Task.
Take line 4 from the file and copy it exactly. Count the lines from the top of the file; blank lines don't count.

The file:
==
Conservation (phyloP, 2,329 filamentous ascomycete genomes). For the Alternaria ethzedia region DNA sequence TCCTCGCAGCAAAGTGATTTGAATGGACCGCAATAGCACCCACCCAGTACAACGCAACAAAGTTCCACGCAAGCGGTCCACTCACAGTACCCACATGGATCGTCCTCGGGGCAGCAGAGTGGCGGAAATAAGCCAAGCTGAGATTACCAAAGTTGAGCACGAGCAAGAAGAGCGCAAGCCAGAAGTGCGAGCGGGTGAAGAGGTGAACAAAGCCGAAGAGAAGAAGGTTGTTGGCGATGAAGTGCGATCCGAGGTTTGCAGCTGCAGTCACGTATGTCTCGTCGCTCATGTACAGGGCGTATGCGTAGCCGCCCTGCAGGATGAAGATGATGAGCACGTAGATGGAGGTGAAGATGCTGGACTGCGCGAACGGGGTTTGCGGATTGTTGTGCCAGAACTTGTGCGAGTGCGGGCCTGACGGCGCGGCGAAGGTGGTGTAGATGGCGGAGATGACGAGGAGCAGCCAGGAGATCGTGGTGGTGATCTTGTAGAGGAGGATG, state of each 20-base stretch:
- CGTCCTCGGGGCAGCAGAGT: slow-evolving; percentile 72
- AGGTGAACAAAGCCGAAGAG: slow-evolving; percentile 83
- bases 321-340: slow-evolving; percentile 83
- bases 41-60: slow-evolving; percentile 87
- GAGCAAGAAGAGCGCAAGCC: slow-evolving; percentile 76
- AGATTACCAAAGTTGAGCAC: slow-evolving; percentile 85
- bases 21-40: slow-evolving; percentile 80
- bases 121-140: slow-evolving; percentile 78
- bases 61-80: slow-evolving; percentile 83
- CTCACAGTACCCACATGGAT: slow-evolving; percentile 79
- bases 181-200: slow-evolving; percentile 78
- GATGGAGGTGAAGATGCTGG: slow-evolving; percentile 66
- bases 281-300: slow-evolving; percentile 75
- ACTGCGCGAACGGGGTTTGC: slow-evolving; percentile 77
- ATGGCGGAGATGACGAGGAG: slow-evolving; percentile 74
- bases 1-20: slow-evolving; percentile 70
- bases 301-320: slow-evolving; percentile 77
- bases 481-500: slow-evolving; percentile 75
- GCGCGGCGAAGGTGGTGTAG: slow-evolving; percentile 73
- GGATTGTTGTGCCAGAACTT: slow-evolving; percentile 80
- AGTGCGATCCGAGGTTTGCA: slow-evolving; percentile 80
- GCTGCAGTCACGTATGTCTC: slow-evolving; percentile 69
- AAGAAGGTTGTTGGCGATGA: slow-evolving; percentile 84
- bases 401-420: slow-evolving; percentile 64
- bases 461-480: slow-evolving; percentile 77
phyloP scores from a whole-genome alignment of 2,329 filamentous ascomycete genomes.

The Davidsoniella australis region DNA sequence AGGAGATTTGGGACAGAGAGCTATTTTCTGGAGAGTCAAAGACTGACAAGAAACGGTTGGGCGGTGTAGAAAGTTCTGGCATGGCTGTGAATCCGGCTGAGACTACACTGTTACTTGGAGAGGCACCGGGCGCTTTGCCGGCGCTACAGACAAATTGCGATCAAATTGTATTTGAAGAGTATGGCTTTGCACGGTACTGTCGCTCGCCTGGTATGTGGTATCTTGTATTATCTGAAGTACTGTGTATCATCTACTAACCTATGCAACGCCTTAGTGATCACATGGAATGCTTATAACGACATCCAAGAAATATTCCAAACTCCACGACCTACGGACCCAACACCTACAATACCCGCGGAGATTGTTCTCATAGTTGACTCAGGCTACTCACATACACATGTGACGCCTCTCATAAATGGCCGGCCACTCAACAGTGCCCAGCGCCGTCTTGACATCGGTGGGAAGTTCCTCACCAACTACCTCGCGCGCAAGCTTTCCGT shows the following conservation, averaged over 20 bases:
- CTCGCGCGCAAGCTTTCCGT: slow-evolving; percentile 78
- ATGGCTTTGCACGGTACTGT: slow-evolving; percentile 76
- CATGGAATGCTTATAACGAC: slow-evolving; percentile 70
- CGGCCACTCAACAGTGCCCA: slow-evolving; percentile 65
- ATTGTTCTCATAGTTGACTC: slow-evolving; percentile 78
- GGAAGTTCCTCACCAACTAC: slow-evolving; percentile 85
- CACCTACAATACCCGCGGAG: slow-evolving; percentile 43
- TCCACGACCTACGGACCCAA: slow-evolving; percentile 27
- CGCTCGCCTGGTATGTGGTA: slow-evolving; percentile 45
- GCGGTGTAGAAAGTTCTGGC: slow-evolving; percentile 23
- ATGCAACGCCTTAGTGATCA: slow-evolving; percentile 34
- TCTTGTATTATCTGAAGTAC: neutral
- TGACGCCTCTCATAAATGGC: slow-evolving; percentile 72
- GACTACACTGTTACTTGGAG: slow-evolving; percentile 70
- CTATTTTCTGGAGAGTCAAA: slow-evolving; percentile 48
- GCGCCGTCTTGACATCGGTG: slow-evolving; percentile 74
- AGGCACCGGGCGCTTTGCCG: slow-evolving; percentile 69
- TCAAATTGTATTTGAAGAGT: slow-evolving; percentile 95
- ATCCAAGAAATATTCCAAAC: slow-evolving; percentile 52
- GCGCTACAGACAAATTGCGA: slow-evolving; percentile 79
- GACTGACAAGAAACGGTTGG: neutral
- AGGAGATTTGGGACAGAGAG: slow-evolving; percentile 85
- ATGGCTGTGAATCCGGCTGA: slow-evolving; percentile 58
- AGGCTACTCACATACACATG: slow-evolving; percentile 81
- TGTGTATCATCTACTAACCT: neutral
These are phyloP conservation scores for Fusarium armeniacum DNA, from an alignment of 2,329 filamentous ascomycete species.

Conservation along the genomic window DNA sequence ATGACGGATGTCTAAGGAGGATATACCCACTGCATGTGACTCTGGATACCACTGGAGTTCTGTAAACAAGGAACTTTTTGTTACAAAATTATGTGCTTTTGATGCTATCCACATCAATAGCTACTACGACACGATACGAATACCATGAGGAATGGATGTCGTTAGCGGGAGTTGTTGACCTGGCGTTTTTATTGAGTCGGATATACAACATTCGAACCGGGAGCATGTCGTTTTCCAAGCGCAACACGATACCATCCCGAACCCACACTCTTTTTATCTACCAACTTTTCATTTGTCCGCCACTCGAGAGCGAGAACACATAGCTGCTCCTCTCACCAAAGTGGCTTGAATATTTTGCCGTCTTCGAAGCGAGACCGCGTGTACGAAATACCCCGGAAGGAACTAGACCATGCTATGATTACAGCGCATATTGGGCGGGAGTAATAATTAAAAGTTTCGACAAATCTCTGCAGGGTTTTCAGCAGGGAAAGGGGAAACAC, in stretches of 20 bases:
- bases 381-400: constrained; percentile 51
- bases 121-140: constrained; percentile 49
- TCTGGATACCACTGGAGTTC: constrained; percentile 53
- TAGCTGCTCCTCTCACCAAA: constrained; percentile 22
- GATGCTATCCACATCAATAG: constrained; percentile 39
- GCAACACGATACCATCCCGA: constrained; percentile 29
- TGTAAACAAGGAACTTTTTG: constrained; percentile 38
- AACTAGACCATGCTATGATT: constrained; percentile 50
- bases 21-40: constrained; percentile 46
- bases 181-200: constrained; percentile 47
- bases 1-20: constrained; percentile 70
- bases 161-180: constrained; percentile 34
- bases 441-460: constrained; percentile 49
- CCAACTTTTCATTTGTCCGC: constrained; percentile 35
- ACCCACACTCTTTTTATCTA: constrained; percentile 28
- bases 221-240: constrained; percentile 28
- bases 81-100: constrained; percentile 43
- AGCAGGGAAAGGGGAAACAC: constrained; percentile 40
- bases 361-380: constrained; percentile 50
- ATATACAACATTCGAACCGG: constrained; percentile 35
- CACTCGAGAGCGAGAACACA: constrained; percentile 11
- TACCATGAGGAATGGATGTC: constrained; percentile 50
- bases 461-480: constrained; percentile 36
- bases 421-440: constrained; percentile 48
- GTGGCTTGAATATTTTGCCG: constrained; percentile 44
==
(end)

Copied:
- bases 321-340: slow-evolving; percentile 83